Oregon Health & Science University
Slow channel syndrome (SCS) is a congenital form of myasthenia resulting from point mutations in muscle nicotinic acetylcholine receptor (AChR) subunits. These mutations prolong the open duration of the AChR, and consequently increase the decay time constant of endplate currents. Clinically, SCS is characterized in patients by muscle weakness and fatigue, muscle degeneration and endplate myopathy. Although symptoms can be managed with pharmaceutical interventions, there is currently no cure for this progressively debilitating disease. The zebrafish motility mutant twister carries a point mutation in the alpha (Î±) subunit of the AChR that recapitulates both the aberrant single receptor properties and compromised voluntary movement seen in humans. Unlike the human condition, however, symptoms manifest transiently, and animals undergo a homeostatic recovery process that renders them asymptomatic for the remainder of their lifespan. The goal of this dissertation work is to progress our understanding of the pathogenesis of SCS by examining the consequences of the mutation in zebrafish and uncover the mechanism of this recovery process. Electrophysiological recording of synaptic currents during the period of compromised motility reveals that two unique kinetic components are introduced to the decay process. Addition of these two components results in persistent current entry and maintained muscle depolarization, preventing the cell from following the high-frequency trains of action potentials necessary for swimming. These components, termed intermediate and slow, have time constants that are approximately 10-and 100-fold longer than those recorded at wild-type neuromuscular junctions. The molecular basis for these two components was determined by reconstitution of single AChRs. These studies revealed that the gating of the embryonic AChR isoform accounts for the slow kinetic component; gating of the adult AChR isoform underlies the intermediate component. Additionally, both receptor subtypes displayed an increased apparent affinity to acetylcholine, and significant numbers of spontaneous openings were observed in the embryonic form. Recovery from SCS, and improvement of swimming function in zebrafish occurs through the natural developmental switch from the embryonic (Î³) to the adult (Îµ) subunit. Reducing the fraction of embryonic AChRs at the synapse effectively accelerates synaptic current decay and allows the muscle cell to follow high-frequency trains of action potentials. When Î³-subunit translation was blocked using morpholinos, the recovery process was accelerated, supporting the finding that the embryonic subunit is responsible for the motility defect. This distinction makes twister both a genetic model for SCS and a functional model for Escobar Syndrome, a myasthenic syndrome resulting from mutations in the y-subunit. Although gene knockdown technology was effective in the zebrafish, it has limited application in humans. Therefore, we tested quinidine, a long-lived open-channel blocker currently administered to human patients. These studies demonstrated that quinidine improved neuromuscular function in zebrafish as well. We further demonstrate that the mode of quinidine action is an acceleration of synaptic current decay to near wild type levels. Additionally, quinidine was shown to be an effective blocker of the persistently open embryonic AChR.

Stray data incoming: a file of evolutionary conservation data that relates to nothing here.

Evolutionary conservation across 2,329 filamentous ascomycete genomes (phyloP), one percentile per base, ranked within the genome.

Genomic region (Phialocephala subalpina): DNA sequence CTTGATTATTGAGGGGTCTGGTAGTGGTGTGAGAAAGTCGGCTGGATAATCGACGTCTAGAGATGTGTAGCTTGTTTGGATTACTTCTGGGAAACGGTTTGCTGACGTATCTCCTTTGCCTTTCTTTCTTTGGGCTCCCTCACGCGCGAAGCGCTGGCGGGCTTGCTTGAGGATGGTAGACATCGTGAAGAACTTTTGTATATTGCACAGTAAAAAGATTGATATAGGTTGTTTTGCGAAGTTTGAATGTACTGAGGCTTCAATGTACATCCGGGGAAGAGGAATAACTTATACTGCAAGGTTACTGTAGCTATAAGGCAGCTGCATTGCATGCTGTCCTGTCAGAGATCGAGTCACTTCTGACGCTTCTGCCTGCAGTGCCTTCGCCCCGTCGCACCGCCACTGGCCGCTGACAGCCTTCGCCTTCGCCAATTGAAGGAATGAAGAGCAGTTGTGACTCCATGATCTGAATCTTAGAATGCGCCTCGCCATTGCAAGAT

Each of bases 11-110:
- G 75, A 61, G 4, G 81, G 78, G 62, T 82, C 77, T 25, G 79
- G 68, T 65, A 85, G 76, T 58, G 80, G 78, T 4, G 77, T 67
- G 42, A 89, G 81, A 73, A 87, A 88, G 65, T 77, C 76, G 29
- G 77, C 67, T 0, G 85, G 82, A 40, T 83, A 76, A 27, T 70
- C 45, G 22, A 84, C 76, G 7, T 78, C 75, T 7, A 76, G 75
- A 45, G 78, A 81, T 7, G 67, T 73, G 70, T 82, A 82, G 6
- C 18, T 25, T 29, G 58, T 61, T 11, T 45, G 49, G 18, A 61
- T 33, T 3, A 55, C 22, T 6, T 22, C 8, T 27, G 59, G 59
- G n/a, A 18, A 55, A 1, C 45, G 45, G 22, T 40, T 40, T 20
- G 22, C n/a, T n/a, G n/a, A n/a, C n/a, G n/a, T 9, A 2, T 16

Program in Neuroscience
School of Medicine
Walogorsky, Michael D., "Self repair in a zebrafish model for slow-channel myasthenic syndrome" (2012). Scholar Archive. 856.